v1.2 started development in April but it is not public
All the changes and new features mentioned in this post are already implemented at the time of writing, but they are not available in any public released version of the game.
Station-train pax flow review
The 1.1 development saw many independent tweaks and fixes to the station flow code, and it arrived to a point where too many checks and special conditions were being applied. A full review and a rewrite was required. This was highlighted by the late 1.1 bug with full train leaving pax on the station that could have boarded.
1.2 has a new system for loading and unloading trains at stations. Like the latest development in 1.1 it is based on sorted lists of pax by destination and keeping the last considered destination as a bookmark into the list, but unlike 1.1, it is now performed from the POV of the train, not the station. This means trains iteration over the station pax are independent of any other train in the same station. Additionally the station flow (the pax/s considered by the pax loading AI) has now been made more robust and independent of game speed and other train activity. And finally it has been made generic enough that the same semantics are applied for all 3 kinds of flows (station new pax, station transfer pax and train unloading).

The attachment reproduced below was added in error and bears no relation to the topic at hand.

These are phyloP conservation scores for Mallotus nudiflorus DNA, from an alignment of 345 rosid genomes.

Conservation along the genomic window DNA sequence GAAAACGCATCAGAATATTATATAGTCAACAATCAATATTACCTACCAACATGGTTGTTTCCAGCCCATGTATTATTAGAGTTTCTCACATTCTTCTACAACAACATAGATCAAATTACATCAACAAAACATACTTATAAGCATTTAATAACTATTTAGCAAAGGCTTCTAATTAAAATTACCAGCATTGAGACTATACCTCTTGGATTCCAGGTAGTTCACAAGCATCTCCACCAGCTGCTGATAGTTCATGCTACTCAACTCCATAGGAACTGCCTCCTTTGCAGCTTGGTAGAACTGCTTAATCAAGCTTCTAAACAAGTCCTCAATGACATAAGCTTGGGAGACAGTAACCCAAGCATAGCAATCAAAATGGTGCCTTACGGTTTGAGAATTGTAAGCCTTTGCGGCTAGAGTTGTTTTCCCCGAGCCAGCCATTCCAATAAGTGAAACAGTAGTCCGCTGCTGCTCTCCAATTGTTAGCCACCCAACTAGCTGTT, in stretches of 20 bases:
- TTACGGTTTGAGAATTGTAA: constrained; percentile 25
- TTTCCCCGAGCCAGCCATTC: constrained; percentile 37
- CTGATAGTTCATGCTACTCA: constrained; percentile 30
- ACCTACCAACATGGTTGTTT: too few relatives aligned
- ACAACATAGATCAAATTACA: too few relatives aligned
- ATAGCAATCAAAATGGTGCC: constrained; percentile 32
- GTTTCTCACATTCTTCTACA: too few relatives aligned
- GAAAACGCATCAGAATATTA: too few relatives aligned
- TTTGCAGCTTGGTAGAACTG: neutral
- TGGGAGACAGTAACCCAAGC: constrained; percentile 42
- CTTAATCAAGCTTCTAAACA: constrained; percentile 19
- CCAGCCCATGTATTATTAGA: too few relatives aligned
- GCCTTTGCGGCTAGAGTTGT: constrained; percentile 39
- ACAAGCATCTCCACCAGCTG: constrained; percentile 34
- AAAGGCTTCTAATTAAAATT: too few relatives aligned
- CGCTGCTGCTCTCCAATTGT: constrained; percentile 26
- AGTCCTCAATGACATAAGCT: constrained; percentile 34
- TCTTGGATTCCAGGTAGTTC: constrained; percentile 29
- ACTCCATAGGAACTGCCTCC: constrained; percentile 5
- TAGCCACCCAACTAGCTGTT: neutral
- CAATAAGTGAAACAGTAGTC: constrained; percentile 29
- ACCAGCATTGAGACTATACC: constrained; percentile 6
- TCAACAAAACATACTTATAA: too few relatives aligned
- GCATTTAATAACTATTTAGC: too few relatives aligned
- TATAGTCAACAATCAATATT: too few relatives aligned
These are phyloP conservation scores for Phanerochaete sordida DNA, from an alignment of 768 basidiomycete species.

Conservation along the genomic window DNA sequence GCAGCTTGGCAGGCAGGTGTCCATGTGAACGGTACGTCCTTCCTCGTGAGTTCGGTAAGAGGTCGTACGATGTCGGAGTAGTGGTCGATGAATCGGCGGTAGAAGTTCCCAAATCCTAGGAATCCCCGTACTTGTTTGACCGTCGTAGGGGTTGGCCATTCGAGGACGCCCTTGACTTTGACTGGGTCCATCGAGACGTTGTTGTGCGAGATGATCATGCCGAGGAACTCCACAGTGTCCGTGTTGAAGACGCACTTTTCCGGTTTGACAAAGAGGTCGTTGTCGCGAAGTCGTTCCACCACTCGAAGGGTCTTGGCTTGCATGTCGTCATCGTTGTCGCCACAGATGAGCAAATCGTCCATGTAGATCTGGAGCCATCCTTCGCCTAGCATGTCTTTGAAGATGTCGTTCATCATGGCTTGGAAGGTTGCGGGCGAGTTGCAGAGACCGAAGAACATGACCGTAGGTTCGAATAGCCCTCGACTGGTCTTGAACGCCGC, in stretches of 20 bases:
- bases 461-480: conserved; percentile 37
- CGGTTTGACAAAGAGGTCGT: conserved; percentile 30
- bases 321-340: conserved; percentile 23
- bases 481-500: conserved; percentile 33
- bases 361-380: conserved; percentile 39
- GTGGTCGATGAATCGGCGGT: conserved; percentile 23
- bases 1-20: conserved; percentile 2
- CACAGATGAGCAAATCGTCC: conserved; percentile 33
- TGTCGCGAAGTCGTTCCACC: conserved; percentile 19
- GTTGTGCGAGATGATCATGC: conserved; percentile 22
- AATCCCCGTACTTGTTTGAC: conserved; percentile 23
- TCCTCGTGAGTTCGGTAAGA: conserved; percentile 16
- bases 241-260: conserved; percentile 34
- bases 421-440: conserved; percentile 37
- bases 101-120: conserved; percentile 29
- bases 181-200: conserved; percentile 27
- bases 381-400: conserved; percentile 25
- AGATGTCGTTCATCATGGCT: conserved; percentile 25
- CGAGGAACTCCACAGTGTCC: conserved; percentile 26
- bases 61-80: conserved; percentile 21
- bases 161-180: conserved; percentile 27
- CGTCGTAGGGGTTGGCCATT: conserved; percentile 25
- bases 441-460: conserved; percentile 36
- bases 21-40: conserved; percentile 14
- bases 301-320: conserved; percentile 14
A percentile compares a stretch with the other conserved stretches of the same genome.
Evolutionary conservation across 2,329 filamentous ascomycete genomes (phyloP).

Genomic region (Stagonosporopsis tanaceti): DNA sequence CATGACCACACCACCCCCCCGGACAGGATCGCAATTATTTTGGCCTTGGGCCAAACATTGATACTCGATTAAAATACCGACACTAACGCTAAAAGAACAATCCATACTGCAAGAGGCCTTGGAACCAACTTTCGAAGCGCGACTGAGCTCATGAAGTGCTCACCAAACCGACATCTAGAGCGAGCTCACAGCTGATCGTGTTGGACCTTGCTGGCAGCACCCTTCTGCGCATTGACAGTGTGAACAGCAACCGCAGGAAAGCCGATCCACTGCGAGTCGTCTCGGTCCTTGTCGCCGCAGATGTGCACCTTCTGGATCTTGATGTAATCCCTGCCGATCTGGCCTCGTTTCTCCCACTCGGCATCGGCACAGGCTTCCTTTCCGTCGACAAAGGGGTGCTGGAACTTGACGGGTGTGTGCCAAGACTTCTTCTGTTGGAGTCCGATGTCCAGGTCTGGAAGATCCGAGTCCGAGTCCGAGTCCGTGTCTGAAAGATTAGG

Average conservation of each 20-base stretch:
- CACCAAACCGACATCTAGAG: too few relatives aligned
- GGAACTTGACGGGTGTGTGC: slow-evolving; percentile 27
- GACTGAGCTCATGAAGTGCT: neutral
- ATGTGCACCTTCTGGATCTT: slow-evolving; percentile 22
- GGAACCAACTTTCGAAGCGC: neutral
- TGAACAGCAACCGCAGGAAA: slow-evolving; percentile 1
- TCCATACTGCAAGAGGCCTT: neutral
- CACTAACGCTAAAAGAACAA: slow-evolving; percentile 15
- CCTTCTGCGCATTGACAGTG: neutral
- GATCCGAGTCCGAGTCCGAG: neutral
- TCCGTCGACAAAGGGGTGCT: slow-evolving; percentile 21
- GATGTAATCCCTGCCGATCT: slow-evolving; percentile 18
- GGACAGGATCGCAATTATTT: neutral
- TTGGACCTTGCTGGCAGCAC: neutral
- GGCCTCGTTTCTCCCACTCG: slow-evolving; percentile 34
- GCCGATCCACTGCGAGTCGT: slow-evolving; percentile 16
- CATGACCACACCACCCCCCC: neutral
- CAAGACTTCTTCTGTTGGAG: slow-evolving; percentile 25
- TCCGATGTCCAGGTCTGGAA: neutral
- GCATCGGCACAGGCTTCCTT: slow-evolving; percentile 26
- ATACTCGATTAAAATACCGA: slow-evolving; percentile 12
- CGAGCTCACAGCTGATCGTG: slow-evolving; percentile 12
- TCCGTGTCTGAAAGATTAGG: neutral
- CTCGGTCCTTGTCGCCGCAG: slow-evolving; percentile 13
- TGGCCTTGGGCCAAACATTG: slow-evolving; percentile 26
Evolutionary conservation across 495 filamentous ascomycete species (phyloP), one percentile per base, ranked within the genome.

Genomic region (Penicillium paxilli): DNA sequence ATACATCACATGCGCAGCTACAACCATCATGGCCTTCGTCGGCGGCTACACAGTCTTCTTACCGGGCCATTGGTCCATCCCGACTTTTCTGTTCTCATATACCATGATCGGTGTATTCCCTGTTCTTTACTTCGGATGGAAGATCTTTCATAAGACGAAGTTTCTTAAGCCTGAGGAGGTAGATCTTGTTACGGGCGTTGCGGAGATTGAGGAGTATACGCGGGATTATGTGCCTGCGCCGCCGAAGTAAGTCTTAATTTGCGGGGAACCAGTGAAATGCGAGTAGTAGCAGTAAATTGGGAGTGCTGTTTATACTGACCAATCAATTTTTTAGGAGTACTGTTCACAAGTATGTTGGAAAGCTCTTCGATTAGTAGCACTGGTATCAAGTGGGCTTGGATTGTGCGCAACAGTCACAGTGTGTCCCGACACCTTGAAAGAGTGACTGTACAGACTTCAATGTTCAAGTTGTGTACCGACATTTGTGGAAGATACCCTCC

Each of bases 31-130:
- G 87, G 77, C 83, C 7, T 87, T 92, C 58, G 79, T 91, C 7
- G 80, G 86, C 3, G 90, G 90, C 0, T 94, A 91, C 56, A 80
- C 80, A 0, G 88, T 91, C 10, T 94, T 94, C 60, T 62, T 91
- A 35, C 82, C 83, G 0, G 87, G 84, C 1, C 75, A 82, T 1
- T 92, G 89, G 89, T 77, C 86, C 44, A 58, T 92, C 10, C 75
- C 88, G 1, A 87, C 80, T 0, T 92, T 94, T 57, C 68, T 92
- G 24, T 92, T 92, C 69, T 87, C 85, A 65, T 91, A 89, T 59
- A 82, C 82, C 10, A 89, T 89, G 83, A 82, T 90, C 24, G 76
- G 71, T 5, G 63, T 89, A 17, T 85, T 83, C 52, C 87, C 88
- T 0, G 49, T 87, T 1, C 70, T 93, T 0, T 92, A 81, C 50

Static vertex buffers for track tile cache
Players keep building larger and larger networks and the game needs to adapt to support them. 1.1 already moved to draw tracks using cached geometry for a speed improvement, but said geometry was being stored as dynamic buffer. Dynamic buffer space is limited and thus some players were able to hit the limit. 1.2 is now able to promote track tiles into static buffers and upload them to the GPU after some time has passed since their last edit, keeping the dynamic geometry limit only for the tiles being actually edited. This has also made it possible to re-enable the fix for missing slivers of tracks around tile limits.
Preliminary work for track mods
The game doesn’t have anymore a predefined set of tracks. Instead tracks are expressed as another rules data object, like trains are, and it’s able to consider any number of them. A dynamic texture cache system has also been implemented, like the one used for trains. This is not mod support for tracks, but it’s the required previous step.
A decision had to me made about track layering, and now the game has 3 conceptual track layers: viaduct, ground and tunnel. Track rules declare to which layer they belong to, and how they react versus the other 3 layers (ignore, collide or diamond intersection).
After the previous set of changes was implemented, it was time to enable single track. It took a grand total of ten minutes, since as I’ve explained in the past, all the track in the game is actually single track with a double track texture and special “two trains allowed” rules in the pathfinding, train collision and train display code. These special rules were removed and the game is now single track. But this is just the trivial first step of making single track playable, and much work remained for the month (and still does).